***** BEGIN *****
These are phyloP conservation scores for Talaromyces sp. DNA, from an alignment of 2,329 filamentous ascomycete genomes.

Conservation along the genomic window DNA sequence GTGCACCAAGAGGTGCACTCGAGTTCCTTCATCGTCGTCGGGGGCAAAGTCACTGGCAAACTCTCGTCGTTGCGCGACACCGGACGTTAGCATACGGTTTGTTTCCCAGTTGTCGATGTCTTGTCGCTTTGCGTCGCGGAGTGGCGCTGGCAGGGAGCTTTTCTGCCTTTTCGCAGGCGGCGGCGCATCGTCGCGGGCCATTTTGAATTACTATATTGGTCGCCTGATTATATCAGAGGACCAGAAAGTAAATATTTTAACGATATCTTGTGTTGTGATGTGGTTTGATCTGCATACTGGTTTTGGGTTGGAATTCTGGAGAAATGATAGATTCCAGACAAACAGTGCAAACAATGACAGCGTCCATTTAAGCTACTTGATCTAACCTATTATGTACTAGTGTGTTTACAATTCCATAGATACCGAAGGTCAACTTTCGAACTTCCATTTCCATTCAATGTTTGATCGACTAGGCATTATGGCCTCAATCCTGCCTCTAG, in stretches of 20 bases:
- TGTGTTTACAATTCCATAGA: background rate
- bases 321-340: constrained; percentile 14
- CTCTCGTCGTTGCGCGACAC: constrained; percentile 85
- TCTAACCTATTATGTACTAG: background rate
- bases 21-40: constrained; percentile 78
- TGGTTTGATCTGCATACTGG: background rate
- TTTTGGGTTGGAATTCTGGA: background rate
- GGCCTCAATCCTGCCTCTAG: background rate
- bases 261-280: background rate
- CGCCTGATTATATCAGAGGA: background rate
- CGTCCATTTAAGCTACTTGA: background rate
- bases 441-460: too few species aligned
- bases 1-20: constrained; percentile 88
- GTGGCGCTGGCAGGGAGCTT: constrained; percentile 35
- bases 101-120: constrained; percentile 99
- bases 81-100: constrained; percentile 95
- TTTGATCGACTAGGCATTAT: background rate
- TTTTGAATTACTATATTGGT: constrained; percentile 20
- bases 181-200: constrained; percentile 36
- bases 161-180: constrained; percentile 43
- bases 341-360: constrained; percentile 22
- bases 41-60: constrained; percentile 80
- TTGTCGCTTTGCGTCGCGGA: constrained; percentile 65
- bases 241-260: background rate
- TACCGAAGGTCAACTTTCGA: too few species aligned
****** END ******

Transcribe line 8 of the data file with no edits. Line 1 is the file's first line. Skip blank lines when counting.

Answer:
- TGGTTTGATCTGCATACTGG: background rate